The Greek Names of God are Θεὸς/Theos/God and Κύριος/ Kurios/Lord. 1. The former Greek name of God, Θεὸς/Theos, among the Gentiles was used of old to designate their fictitious God, before it was used in the Septuagint Version or the New Testament of the true God. Its origin is indicated in diverse ways. It is derived from θεάομαι, to gaze upon, in GREGORY NYSSEN’S tractate, Quod non sint tres Dii, opera, tome 3, pages 19, 20, which denotes to contemplate, to regard; and thus it is able to indicate the divine Omniscience: you read in Gregory, Ὑπειλήφαμεν ἐκ τῆς θέας, τὴν θεότητα παρωνομάσθαι, καὶ τὸν θεατὴν ἡμῶν Θεὸν, ὑπὸ τε τῆς συνηθείας καὶ τῆς τῶν γραφῶν διδασκαλίας προσαγορεύεσθαι, etc., we suppose that from θέα/ beholding the θεότης/Godhead is named, and that He who is our θεατής/ Beholder by custom and by the teaching of the Scriptures is called Θεὸς/ Theos, etc. It is derived from τίθημι, to set or establish, in CLEMENT OF ALEXANDRIA, at the end of book I of his Stromata, page 357, where it is referred to the divine Creation and ordination of all things: Clement says in this place, Θεὸς δὲ παρὰ τὴν θέσιν εἴρηται καὶ τάξιν, τὴν διακόσμησιν, but He is called Θεὸς/God from θέσις/placing and order or arrangement. The derivation of Θεοῦ/God from θέειν, to run, is indeed able to be applied to the true God, and denotes His perpetual activity, concerning which John 5:17, just as one that runs abides in perpetual motion: as THEOPHILUS, ad Autolycum, book I, page m. 71, conjoins the Etymology of the word Θεὸς/God from τίθημι, to set or establish, and θέειν, to run, and explains both in a good sense, Θεὸς δὲ λέγεται, διὰ τὸ τεθεικέναι τὰ πάντα ἐπὶ τῇ ἑαυτοῦ ἀσφαλεὶᾳ, καὶ διὰ τὸ θέειν· τὸ δὲ θέειν ἐστὶν τὸ τρέχειν, καὶ κινεῖν, καὶ ἐνεργεῖν, καὶ τρέφειν, καὶ προνοεῖν, καὶ κυβερνᾶν, καὶ ζωοποιεῖν τὰ πάντα, and He is called Θεὸς/God, on account of His τεθεικέναι, having placed/ established, all things upon His own security; and on account of θέειν, for θέειν is to run, and to set in motion, and to be active, and to nourish, and to foresee, and to govern, and to make all things alive. But it is more probable that Pagan Idolaters imposed the name of θεῶν/gods from θέειν, to run, upon the same from the perpetual course of the stars, which were venerated as Deities. CLEMENT OF ALEXANDRIA, Protreptico, page 16, speaking of the origin of Idolatry, says of men: Οἱ μὲν γὰρ εὐθέως ἀμφὶ τὴν οὐρανοῦ θέαν ἀπατούμενοι, καὶ ὄψει μόνῃ πεπιστευκότες, τῶν ἀστέρων τὰς κινήσεις ἐπιθεώμενοι, ἐθαυμασάντε, ἐξεθείασαν, Θεοὺς ἐκ τοῦ θεῖν ὀνομάσαντες τοὺς ἀστέρας, for some, beguiled by the θέα/spectacle of the heavens, and having trusted in their sight alone, were immediately seized with admiration, while gazing upon the motions of the stars, and deified them, calling the stars Θεοί/ Gods, from θεῖν, to move. Likewise EUSEBIUS, Præparatione Euangelica, book I, chapter IX, page 29, out of PLATO’S Cratylus, writes: Φαίνονταί μου οἱ πρῶτοι τῶν ἀνθρώπων τῶν περὶ Ἑλλάδα, τούτους μόνους θεοὺς ἡγεῖσθαι, οὕσπερ νῦν πολλοὶ τῶν βαρβάρων, ἥλιον καὶ σελήνην, καὶ γῆν, καὶ ἄστρα καὶ οὐρανόν· ἅτε οὖν αὐτὰ ὀρῶντες πάντα ἀεὶ ἰόντα δρόμῳ καὶ θέοντα, ἀπὸ ταύτης τῆς φύσεως τῆς τοῦ θεῖν, θεοὺς αὐτοὺς ἐπονομάσαι, it appears to me that the first of the men about Hellas had only the same gods as many of the barbarians have now, sun and moon, earth, stars and heaven: as, therefore, they saw them all always moving on in their course and θέοντα/running, from this their natural tendency θεῖν, to run, they called them θεοὺς/gods. But nothing prevents this word from being transferred to designate the far sublime and Divine Nature. Finally, if you should have regard to δέος/fear in the Name Θεὸς/God, it would denote the terrible Majesty of God to be acknowledged by everyone, whence God is called the Fear of Isaac, Genesis 31:53. It is not true that superstitious and vain Fear first made the gods in the world, as PETRONIUS the Epicurean falsely asserted, Satyrico, page m. 207, but the innate sense of the Divine compels the observation and fear of the actually existing God.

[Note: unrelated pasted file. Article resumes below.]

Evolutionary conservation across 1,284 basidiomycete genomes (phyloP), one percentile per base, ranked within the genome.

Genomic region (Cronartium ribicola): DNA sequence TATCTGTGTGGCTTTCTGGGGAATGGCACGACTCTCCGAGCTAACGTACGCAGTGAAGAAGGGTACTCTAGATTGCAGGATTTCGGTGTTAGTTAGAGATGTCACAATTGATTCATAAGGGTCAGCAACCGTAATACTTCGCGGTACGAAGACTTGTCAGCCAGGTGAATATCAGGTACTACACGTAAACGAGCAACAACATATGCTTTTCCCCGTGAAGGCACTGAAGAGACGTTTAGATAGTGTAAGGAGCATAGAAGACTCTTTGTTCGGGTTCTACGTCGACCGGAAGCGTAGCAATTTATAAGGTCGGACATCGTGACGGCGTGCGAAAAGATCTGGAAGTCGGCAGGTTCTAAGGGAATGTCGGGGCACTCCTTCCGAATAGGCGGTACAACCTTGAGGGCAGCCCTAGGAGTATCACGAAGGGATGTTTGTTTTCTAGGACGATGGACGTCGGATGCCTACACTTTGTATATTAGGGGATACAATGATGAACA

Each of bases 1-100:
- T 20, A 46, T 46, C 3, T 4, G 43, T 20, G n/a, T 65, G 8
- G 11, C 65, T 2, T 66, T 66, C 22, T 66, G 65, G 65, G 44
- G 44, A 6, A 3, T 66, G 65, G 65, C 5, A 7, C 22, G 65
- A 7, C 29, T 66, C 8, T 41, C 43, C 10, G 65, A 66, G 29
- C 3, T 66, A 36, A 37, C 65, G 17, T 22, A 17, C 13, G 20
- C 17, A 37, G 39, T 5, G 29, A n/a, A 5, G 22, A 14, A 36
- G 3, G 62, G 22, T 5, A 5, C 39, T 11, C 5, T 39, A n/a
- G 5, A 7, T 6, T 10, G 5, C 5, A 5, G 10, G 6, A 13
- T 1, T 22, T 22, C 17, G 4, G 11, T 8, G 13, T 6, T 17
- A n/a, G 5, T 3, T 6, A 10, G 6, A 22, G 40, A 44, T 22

Theophilus (died c. 183) was Bishop of Antioch. His only remaining writing is his Ad Autolycum, in which he presents an apology for the Christian religion and a polemic against paganism. Ad Autolycum is the earliest extant Christian writing to use the word Trinity.
 Gaius Petronius Arbiter (c. 27-66 AD) was a Roman courtier, and is believed to the author of the Satyricon, a satirical novel.